People still do not understand ME

Exhausted woman web

Theresa Burns, from Action for ME, says that people with the condition in Scotland still feel like they have nowhere to turn

TFN Guest's photo

14th May 2018 by TFN Guest 0 Comments

I have heard many stories about the way people with Myalgic Encephalomyelitis (ME) have been treated by some – though by no means all – professionals, who don’t understand the impact of this complex, neurological condition. Despite this, the stories still shock.

Last week, I sat among MSPs, professionals, patients and carers at our This is ME Scottish Parliament event, hosted by Gail Ross MSP. The upset was audible when Karen, whose daughter Alice has ME, described an early visit to the GP:

“The doctor decided to test Alice’s fatigue for herself, and told her to run around outside the building four times. She would watch from her window. Alice passed the window once, and did not reappear. She had collapsed, and was extremely upset.”

Karen went on to recall the physiotherapist who wouldn’t let Alice take a wheelchair to school, even though she still could not walk unsupported, and the paediatrician who accused Alice of not wanting to get better.

Theresa Burns, Action for ME

Theresa Burns, Action for ME

Alice remains severely ill, still living with this debilitating disease that affects around 20,000 people in Scotland, and is the biggest cause of long-term school absence.

Yet the Scottish Good Practice Statement on ME is clear about just how severe ME can be – and that exercise can cause harm. Why didn’t Alice’s GP, physio or paediatrician know this? While there are many professionals doing amazing work to improve the lives of people with ME – we heard from two of them at our event – there remains much to be done to support all health and care professionals in Scotland to better understand ME.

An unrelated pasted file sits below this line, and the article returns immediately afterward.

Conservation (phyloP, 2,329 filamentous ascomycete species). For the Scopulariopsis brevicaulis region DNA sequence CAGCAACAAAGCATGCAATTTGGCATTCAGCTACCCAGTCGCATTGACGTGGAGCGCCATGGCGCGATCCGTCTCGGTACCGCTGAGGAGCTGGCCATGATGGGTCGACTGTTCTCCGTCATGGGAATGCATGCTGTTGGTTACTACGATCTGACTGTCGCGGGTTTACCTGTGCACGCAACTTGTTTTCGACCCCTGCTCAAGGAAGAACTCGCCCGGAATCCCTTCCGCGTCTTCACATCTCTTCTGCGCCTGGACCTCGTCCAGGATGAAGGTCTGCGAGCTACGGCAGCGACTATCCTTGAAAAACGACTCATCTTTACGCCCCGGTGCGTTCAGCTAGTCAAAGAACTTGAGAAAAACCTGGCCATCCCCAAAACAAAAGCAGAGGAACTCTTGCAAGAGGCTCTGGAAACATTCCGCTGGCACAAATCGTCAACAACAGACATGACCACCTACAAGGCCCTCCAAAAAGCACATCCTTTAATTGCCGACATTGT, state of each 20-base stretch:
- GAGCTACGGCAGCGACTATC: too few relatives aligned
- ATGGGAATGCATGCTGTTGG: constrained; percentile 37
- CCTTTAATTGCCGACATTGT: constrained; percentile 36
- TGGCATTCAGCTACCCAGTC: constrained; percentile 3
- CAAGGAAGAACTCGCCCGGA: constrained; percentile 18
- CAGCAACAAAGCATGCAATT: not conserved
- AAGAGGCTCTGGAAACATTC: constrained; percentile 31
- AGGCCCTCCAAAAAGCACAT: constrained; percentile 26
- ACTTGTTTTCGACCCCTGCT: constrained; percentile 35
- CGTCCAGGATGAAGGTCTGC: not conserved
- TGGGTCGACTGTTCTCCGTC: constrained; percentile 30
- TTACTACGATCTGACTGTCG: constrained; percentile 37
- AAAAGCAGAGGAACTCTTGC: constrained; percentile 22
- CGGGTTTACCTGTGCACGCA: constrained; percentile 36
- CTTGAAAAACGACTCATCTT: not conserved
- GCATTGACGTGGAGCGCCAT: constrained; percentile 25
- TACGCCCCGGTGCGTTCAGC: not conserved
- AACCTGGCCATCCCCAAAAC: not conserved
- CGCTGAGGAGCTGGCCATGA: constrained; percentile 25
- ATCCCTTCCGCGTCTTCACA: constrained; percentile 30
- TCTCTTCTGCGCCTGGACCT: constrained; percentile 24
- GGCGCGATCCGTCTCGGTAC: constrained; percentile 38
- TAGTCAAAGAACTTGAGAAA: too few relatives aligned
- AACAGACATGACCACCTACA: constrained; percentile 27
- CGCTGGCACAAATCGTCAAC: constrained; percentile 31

Along with more investment into biomedical research – building on our PHD funding partnership with the Scottish Government chief scientist office – we want to see improved access to professional training and education on ME. An accredited course, supported by NHS Education for Scotland, must be developed not just by health professionals but also patients, whose views and experiences are essential in getting this right.

We also want to see the appointment of a clinical lead for ME, heading up a managed clinician’s network.  This would create an opportunity for health care professionals to come together and share good practice, the likes of which we heard about at our event from Keith Anderson, who works in NHS Fife and is Scotland’s only specialist ME nurse – making him rarer than a panda – and Katie Davies, an occupational therapist in NHS Grampian.

Katie is just one of the many professionals determined to learn more about ME. She described using her own money – and Tesco Clubcard vouchers for flights – to pay for training and development from an experienced occupational therapist who specialises in ME, in Yorkshire.

ME affects more people than MS and Parkinson’s disease combined, so how can it be right that patients and professionals feel they have nowhere to turn in Scotland for expert support and advice?

By working with other organisations and the MSPs who came to our event, led by the voices and experiences of people affected by ME, I believe we can change this for parents like Karen, and professionals like Katie. If you believe that too, please get in touch.

Theresa Burns is the project coordinator in Scotland for Action for ME, which works collaboratively to improve the lives of people with the condition